excuse noun /iks-kūz’/*
1. A plea offered in extenuation or explanation, in order to avoid punishment.
2. Pardon or forgiveness.
ORIGIN: Latin excusare, from ex from, and causa, a cause or accusation.
Excuses are emotionally charged things, in search of absolution. They are what we offer when we’re trying to “get away with” not doing something we know we should have done. They carry a negative quality; I am at fault (e.g. I’m late for a meeting with a friend) and I regret it. As such, excuses are usually preceded by an apology, e.g.: “I’m sorry I’m late, but the traffic was terrible.” If I offer an excuse, it’s because I want you to say whatever I’ve done wrong doesn’t matter, so I don’t have to feel bad about it (because otherwise I will).
reason noun /rē’z(ǝ)n/*
1. Ground, support or justification of an act or belief.
2. An underlying explanatory principle.
3. Conformity to what is fairly to be expected or called for.
Origin: French rasion, from Latin ratio, onis, from reri, ratus to think.
A reason is a statement of fact, which carries no emotional charge; I am still late, but I am not seeking my friend’s forgiveness (even if I start with the socially essential apology): “I’m sorry I’m late; there was an accident and the traffic was terrible.” As it’s clear there’s nothing I could have justifiably been expected to do to avoid being late, the issue is not one for which forgiveness is appropriate, my friend will probably say, “Don’t apologise; it’s not your fault.” It’s a good reason.
This situation is completely different from: “I was late because I didn’t leave enough time to get through the rush hour jams,” in which case my friend (however open-minded she might be) would be justified in feeling annoyed, and think (even if she doesn’t say), “that’s no excuse; you know the traffic’s always bad at this time of day.” This is an bad excuse.
Of these two forms of explanation – the excuse (unjustifiable) and the reason (justifiable) – one is seen as good, the other bad. One requires forgiveness and the other does not. How any particular explanation is received depends on the wronged party’s own life experience and generosity of spirit.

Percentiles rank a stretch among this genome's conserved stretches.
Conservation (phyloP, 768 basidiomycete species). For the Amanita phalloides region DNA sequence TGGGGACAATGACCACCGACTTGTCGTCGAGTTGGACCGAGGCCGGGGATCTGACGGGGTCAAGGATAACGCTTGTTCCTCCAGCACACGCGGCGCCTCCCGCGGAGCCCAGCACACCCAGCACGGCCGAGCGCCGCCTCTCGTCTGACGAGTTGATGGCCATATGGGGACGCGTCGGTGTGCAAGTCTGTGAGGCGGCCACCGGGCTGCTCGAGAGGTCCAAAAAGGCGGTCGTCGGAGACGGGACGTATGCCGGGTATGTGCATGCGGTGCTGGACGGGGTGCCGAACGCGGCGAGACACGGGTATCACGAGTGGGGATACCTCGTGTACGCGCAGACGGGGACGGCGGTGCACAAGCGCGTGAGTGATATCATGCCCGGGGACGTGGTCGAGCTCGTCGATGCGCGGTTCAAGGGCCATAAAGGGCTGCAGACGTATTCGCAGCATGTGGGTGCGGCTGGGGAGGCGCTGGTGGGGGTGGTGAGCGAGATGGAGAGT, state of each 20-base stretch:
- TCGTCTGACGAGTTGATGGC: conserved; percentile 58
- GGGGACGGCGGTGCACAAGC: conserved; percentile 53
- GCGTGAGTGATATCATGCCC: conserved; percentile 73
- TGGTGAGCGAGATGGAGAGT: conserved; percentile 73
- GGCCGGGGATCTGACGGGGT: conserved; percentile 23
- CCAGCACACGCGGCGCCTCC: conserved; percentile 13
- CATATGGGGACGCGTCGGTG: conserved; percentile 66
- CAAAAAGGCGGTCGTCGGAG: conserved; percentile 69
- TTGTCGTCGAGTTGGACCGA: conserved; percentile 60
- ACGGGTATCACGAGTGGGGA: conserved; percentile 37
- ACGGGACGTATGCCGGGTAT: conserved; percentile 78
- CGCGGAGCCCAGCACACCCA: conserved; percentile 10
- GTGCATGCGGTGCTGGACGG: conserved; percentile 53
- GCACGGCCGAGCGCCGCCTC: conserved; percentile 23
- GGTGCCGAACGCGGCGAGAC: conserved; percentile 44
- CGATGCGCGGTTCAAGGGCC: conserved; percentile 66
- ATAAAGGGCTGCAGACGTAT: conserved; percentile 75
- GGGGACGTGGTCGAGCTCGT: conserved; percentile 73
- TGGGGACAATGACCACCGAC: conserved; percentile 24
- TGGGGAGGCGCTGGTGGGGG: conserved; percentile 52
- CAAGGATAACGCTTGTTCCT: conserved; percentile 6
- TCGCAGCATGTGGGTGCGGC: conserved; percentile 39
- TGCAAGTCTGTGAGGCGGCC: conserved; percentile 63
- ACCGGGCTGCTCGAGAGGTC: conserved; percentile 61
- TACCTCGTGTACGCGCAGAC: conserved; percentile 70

So, when I hear someone saying “he [or she] is just using Asperger’s syndrome as an excuse for not doing it…” my hackles rise. (Sure, the aspie might be milking it to his/her own advantage; but aspies, by definition, are not inclined to manipulative behaviour.) In most cases, it’s likely that the other person simply has no concept of life on the spectrum. Particularly if the aspie “appears normal,” his/her autism is seen as an excuse, an unjustifiable reason, for being unable to do whatever “it” is.
Conversely, more visible disabilities (and the issues involved) are easier for others to comprehend. You have to be pretty sheltered (or cruel) to accuse a partially sighted man of using his blindness as “an excuse”. You’d never blame a deaf man for needing subtitles, or the paralysed for being unable to walk. These disabilities are imaginable: if I close my eyes, or stick my fingers in my ears, I can get some idea of what it is like to be blind or deaf. I don’t need an analogy to explain paraplegia. I can imagine the fundamental issues, and even with my limited “empathy”, I can see any of these disabilities would have a severe effect on my life.
But you can’t temporarily rewire your brain and pretend to be autistic.
Living with autism is hard enough without being made to feel I must justify everything I can or can’t do. Or apologise for it. So it’s important to keep educating others, to gently explain that – whatever their own experiences of life – I can no more “pull myself together” than a blind man can see. Asperger’s syndrome is not an excuse for the way we behave; it’s a reason.
I recommend The Man Who Mistook his Wife for a Hat, by Oliver Sacks, as a fascinating voyage into the world of neurological disabilities – conditions that are virtually impossible for the rest of us to imagine.
*Taken from The Chambers Dictionary, 12th Edition, 2011. I have omitted definitions irrelevant to this post.